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Landscape / Booklet
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Source 1: Babylonian Talmud
Context: The Babylonian Talmud is a collection of Jewish stories, laws and debates grounded in the Bible and other Jewish texts. It was compiled in the fifth century in modern-day Iraq, but many portions of it are much older. Here, the Talmud quotes and comments on a passage from a second-century text called the Mishnah. The Mishnah asks, “How long must a person live in a city to be...
The next item on our plate is the karpas: the vegetable representing spring. Many families use a green leafy vegetable because the green makes people think about freshness, coming alive, being healthy- all the wonderful things that go along with freedom. But when families do not have enough resources they can't always get fresh fruits and vegetables. When our family lived in Eastern Europe it was also...
Salt is unique in that it is bitter on its own, yet sweetens and brings out the taste of that which it is added to. For this reason, salt is the staple of suffering.
There are two perspectives of suffering – Purposeless Suffering and Purposeful Suffering.
Purposeless Suffering is suffering without reason, value, or an end-goal, and is therefore completely bitter. It is based on a...
When we bless the green parsley and dip it in the salty water, we remember the spring, and we remember the long, sad years of our slavery.
When we left Egypt,
we bloomed and sprouted,
and songs dripped from our tongues
like shimmering threads of nectar.
All green with life we grew,
who had been buried,
under toil and sorrow,
dense as bricks.
All green in...
Is matzo poor man's bread or the food of free men? Can it be both? If we regard it as the Bread of Affliction why did we carry dough on our backs out of Egypt, to let it bake in the hot sun without leavening and rising? Can one Matzo be both a symbol of wretchedness and deliverance?
Matzo is a paradox.
Not only is it so, but in breaking the middle matzo we also break with symmetry. There is...
As we celebrate the Jewish people’s biblical exodus from Egypt, we remember that there are 60 million displaced people around the world, people fleeing violence and persecution in search of a safe place to call home. We are currently in the midst of the worst refugee crisis since World War II.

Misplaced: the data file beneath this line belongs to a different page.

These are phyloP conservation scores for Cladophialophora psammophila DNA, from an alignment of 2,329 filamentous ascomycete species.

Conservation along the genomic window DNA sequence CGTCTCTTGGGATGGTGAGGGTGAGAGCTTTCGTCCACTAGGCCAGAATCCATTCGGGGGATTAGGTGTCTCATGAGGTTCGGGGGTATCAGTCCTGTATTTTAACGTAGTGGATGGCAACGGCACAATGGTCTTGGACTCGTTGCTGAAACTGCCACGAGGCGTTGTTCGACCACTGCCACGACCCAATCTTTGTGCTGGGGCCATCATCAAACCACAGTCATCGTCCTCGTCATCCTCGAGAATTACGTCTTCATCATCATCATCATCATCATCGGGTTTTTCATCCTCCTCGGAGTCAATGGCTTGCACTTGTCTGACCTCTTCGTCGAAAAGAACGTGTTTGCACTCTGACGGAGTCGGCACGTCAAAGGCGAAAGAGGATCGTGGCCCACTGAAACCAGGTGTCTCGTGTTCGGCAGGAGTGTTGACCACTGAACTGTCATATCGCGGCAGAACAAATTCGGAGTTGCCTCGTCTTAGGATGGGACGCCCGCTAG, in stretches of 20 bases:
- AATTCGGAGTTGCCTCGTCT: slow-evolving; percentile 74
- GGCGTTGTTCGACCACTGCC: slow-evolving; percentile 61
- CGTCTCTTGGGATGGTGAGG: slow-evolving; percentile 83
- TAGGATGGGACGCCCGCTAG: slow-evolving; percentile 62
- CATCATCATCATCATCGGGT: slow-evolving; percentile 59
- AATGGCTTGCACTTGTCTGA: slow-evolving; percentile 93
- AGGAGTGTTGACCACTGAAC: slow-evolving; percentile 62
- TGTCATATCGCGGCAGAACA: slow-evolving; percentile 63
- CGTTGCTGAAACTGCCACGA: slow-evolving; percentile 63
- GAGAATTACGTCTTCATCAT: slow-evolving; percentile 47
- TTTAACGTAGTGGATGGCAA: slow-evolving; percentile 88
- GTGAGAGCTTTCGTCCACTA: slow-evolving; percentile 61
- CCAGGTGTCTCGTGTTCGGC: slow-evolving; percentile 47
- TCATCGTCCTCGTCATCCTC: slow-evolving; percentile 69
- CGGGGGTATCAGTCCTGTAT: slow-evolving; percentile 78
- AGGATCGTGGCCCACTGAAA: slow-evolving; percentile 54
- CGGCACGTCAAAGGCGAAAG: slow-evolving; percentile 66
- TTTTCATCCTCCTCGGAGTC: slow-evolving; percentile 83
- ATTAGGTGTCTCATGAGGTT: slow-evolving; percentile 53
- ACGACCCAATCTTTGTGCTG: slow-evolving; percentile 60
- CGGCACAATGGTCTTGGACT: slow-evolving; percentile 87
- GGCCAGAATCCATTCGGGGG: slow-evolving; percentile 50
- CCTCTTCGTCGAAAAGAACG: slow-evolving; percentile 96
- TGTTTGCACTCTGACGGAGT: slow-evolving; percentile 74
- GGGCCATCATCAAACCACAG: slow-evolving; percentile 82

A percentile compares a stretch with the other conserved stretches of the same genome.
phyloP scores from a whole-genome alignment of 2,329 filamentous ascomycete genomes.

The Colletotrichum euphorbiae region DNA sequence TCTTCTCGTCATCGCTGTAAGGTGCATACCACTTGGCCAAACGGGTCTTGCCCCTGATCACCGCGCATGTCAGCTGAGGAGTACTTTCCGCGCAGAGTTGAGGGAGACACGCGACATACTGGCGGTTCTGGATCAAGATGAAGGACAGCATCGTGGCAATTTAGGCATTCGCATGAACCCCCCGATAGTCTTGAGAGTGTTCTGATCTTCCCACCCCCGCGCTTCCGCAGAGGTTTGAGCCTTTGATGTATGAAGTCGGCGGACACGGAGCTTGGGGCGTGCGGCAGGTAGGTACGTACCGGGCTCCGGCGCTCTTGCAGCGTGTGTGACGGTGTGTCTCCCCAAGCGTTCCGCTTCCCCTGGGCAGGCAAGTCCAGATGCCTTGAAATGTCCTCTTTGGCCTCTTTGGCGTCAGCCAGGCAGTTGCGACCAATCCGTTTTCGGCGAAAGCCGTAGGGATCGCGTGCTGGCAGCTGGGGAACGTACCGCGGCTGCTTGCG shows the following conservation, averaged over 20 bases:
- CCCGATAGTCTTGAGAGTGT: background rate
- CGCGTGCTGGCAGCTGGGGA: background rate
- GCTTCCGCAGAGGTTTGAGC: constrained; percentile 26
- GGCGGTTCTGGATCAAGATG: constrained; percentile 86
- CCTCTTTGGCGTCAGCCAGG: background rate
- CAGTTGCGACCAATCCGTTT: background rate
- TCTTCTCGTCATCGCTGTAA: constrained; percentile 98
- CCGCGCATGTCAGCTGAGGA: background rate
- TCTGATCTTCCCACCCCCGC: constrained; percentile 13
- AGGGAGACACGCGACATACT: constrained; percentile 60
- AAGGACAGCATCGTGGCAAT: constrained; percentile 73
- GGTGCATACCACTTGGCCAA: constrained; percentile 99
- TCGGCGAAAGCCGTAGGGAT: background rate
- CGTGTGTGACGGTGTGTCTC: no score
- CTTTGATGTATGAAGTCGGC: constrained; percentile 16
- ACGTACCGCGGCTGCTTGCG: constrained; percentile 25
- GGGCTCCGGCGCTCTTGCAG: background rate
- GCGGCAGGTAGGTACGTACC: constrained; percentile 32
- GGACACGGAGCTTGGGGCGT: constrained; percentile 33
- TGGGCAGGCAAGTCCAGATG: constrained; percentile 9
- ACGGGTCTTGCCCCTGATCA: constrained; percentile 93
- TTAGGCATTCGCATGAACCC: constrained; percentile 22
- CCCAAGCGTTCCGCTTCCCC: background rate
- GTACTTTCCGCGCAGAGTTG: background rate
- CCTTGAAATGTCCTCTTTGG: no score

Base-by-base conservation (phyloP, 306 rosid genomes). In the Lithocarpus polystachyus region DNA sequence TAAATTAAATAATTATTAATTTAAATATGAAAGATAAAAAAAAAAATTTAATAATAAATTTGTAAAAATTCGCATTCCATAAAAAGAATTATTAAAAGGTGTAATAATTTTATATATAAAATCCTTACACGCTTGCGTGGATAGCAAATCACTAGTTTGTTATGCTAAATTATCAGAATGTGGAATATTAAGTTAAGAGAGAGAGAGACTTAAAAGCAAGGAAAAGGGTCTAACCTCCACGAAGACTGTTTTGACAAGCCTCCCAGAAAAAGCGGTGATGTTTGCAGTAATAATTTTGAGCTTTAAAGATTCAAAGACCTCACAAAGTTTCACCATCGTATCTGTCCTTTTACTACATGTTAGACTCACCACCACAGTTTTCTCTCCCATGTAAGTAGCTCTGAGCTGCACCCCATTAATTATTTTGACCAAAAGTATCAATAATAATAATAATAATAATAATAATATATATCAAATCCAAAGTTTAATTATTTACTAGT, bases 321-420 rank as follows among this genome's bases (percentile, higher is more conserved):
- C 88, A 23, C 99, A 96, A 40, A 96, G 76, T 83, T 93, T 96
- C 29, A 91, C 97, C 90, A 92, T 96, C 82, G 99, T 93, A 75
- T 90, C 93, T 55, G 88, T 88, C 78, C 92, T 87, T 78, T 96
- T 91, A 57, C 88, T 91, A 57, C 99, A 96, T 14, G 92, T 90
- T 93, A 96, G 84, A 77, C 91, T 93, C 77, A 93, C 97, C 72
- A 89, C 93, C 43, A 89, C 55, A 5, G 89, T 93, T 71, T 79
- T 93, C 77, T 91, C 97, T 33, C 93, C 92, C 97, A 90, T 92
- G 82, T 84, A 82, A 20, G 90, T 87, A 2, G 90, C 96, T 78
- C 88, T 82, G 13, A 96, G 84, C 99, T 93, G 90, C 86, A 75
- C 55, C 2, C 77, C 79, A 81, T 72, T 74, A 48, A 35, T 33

HIAS, the world’s oldest, and only Jewish, refugee resettlement organization, helps refugees find ways to live in...
Passover is a holiday about freedom. The Passover seder is a special ceremonial dinner in which we gather together to retell the story of the Israelite's freedom from bondage in Egypt. The Hebrew word for this Holiday, "Pesach" has two meanings. The first is "Passing over" and refers to the fact that the angel of death passed over the Israelite's homes. Pesach can also refer to the pascal lamb -- which was ritually...
by Stanley Kunitz
Summer is late, my heart.
Words plucked out of the air
some forty years ago
when I was wild with love
and torn almost in two
scatter like leaves this night
of whistling wind and rain.
It is my heart that's late,
it is my song that's flown.
Outdoors all afternoon
under a gunmetal sky
[Resume taking turns reading. Each person is invited to read a grouped set of lines - or to pass.]
Passover is the celebration of life.
The story of the Jewish people is truly a triumph of life.
Against the odds of history, the Jewish people have done more than survive -
we have adapted creatively to each new time, each new place,
from the birth of our people to the present...
The Plagues happened at the same time as a massive volcano eruption. The volcano Santorini sent ash in to the air effecting the surrounding area. The ash is found in Cairo and the Nile River, proven by testing the composition of the ash. This volcanic eruption happened between 1500-1650BC while the Plagues happened between 1400-1550BC. So it fits there.
1st Plague. River ran red LIKE blood. But there is a...
From Oppression to Liberation:
For the Pursuit of Reproductive Justice in this Generation
The four cups of wine we drink this evening are symbols of our freedom and God's presence in our lives. But, as the seder ritual reminds us, freedom is an ongoing journey. True freedom can only be enjoyed when all our sisters, brothers and others are freed of the many burdens that would delay or deny...
To be read following the chanting of the Four Questions.
1. The Torah demands, “Justice, justice shall you pursue!” (Deut 16:20). What are the obstacles to fulfilling this commandment in the context of criminal justice?
2. The Sage Hillel taught: “That which is hateful to you, do not do to your fellow” (BT Shabbat 31a). At the heart of our Passover story is the remembrance of being...